I had the same reaction when I first read Kate's perspective in a couple chapters of the book. "Come on!" I said, "I know you had to think worse of me than that!" (after all, I was a self-absorbed 22-year old - I know what I was like - and it wasn't pretty).
So how to get there?
This is an attempt.
Kate and I are in a rough patch right now. We're kinda letting it all hang out on the page.
There's a danger to writing while things aren't resolved. When you're still working through stuff, the writing can come out abstract or, worse, ugly and petty. But, part of the experiment of "writing in the raw" is to get at the deep, dark stuff that's hard to access when things are all honky-dory.
Actually I can't speak for Kate - I haven't read her side of the posts yet. I'm trying to keep mine clean and uninfluenced at this point, so I won't read hers until I'm finished saying whatever it is I have to say.
It leaves you, the reader, if a more awkward spot. One we've put you in before, where you know more than either of us. But, that's kind of the point - for the reader to get the honest experience from both the birthmother and adoptee side.
So, I have a request. Tell me what you think. It doesn't have to be long. It doesn't have to be nice. But I want to know if I'm getting across what I'm trying to. And only you can tell me that. So ... thanks.
Here's Part 2...
Something about Kate moving away for a few years, and then coming back, has unsettled me. I can’t explain it. Reminiscent of when I was first in reunion, I feel invaded, threatened, that somehow my boundaries have been crossed.
My mom had an adoption story she would tell me when I was a child. Her grandmother had adopted a child. An infant, her baby. But then months later the birthmother came back and took her child away. Laws were different then, nothing could be done.
I’ve never forgotten that story.
I know where I belong in my adoptive family. My footing is firm. There’s no question that I’m their daughter, that they’re my parents.
Ironically, with Kate, who is my blood, I don’t know where I fit. Or, rather, it is clear from her where I fit in her life. But, for me, I don’t know how I fit.
From the moment we found each other when I was 18, Kate claimed me as hers. That first day she invited me to call her “mom.” Weeks later, meeting a couple of her sisters and their family, she proudly introduced me as her daughter.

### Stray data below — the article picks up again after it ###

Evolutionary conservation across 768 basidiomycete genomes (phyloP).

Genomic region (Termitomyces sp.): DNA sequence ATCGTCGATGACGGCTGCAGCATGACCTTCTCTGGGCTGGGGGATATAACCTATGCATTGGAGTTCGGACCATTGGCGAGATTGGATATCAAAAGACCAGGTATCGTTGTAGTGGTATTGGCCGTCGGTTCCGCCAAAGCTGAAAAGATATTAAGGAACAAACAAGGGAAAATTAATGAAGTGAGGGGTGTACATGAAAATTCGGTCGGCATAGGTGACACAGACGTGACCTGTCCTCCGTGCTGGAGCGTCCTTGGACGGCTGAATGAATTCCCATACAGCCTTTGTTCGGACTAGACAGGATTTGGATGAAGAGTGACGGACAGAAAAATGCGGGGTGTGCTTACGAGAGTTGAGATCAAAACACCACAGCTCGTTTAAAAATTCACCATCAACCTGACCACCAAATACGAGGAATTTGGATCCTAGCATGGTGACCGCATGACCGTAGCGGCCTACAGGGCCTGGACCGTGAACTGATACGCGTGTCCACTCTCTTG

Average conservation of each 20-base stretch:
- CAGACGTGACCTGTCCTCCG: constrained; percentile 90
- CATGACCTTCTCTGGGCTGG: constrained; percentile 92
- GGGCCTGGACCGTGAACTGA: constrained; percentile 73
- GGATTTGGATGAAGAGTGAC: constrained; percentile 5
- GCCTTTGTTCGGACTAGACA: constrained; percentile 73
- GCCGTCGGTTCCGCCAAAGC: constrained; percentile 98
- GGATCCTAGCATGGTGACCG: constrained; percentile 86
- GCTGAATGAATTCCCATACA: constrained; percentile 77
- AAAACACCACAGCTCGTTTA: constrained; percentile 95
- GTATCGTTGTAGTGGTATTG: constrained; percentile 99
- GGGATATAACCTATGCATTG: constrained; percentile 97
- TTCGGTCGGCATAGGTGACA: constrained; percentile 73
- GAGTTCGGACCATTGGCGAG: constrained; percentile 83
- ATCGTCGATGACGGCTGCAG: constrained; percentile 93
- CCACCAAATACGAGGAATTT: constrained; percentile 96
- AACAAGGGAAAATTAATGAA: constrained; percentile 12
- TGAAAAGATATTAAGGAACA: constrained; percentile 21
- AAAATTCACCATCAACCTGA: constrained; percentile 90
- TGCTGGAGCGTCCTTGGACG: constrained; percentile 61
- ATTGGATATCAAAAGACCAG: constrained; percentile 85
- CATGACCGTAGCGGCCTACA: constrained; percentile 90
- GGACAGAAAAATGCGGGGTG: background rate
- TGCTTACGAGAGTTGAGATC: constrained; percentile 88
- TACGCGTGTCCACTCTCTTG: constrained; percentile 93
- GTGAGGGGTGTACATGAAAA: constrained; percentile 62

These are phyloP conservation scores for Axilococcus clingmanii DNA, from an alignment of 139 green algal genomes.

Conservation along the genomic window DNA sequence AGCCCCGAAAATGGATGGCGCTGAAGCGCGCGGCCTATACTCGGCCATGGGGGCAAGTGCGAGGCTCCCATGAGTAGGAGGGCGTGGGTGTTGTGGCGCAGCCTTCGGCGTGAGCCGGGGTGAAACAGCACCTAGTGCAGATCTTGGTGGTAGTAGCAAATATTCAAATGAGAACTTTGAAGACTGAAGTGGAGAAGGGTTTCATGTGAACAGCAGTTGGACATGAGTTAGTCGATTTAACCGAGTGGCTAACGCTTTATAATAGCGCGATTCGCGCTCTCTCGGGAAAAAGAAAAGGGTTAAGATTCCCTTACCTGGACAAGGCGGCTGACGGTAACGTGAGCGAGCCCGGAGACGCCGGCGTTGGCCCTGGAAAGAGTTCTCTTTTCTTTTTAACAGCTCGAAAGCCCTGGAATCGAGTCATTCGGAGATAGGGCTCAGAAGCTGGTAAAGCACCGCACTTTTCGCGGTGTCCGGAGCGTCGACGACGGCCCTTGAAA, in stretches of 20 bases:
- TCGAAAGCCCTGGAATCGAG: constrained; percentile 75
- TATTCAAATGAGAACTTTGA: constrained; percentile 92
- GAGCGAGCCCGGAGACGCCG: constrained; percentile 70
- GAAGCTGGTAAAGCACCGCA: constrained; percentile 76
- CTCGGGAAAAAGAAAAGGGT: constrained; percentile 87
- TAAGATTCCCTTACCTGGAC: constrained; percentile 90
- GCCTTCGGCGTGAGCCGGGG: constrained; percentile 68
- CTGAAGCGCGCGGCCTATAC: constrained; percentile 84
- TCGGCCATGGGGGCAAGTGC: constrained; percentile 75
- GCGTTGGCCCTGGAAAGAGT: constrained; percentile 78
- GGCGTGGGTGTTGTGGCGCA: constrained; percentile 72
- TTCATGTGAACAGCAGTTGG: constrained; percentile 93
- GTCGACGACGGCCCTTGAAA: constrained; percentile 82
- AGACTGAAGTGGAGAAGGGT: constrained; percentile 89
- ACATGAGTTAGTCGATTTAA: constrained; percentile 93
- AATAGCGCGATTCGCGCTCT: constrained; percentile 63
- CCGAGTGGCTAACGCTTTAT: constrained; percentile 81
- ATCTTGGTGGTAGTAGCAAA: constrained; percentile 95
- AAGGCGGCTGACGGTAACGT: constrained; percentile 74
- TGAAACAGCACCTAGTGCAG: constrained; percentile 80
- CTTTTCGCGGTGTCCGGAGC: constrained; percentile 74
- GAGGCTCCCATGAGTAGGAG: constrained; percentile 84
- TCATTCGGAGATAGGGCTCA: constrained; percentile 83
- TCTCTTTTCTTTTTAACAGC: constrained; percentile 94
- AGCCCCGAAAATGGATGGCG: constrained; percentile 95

But, I wasn’t. It was true that I was her daughter, technically, but it was equally true that I wasn’t. I was someone else’s daughter. She was a stranger.
The years have gone by and she is no longer a stranger, but we still struggle with who we are to each other. I have accepted her calling me daughter. I silently qualify it as I hear it,
“I am her daughter but she is not my mother. She was, once, for a moment, but she relinquished that role to someone else, and relinquished me to them. I am their daughter. I may be her daughter as well, but she is not my mother.”
We actually debated this very topic last year at this time. It was our celebratory dinner after presenting together for the first time at the American Adoption Congress Conference.
“I am your mother. It’s a biological fact,” Kate said.
“But, you didn’t mother me,” I said back.
We sat there unmoved by the other’s argument, Kate sticking to her noun, me to my verb. Both were true, and the truth we held was the one that was most important to us.
Years ago, when I first dated the man who would become my husband, I had to regularly and painfully push back his affection. I didn’t want a serious relationship, and he did.
Early on, when his sister was visiting town, he wanted me to come with him to his mom’s house for dinner. I shifted in my seat uncomfortably, saying I would rather not. When he asked why I didn’t want to go, I explained that it would make it look like I was his girlfriend. Although we had been together for a few months and were seeing each other exclusively, I didn’t accept the title of girlfriend. I wasn’t comfortable with it. It implied more than I had decided to give.
I eventually agreed to go to dinner on the terms that he would not introduce me as his girlfriend.
Many months after that, I was decidedly smitten but still refused to commit. We went to a party at his work and he was greeted by a pretty co-worker. He introduced me as “his friend.”
“You’re friend?” I mocked him. He shrugged his shoulders with a smile. Not his girlfriend.
I realized then that I wanted to be his girlfriend. Not out of jealousy or insecurity but because I wanted to be claimed. I wanted to be his, and he, mine. Before then, I felt the term was being forced on me because of external circumstances – because we were intimate, because we were exclusive, because we were in love. To me, that didn’t make me his girlfriend. What made me his girlfriend was my claiming that I was.
Relationship terms can’t be put on from the outside. It had to come from within.
I don’t know what it means for my relationship with Kate right now. I still don’t know what to call us.
But, I know the feeling. It’s the same one when my boyfriend tried to get too close, too fast. 25 years certainly isn’t fast, but I still have my boundaries of what feels too close.
to view my birthmother's blog on the same topic, go to mothertone
Thoughts? Reflections? Opinions? Tell me!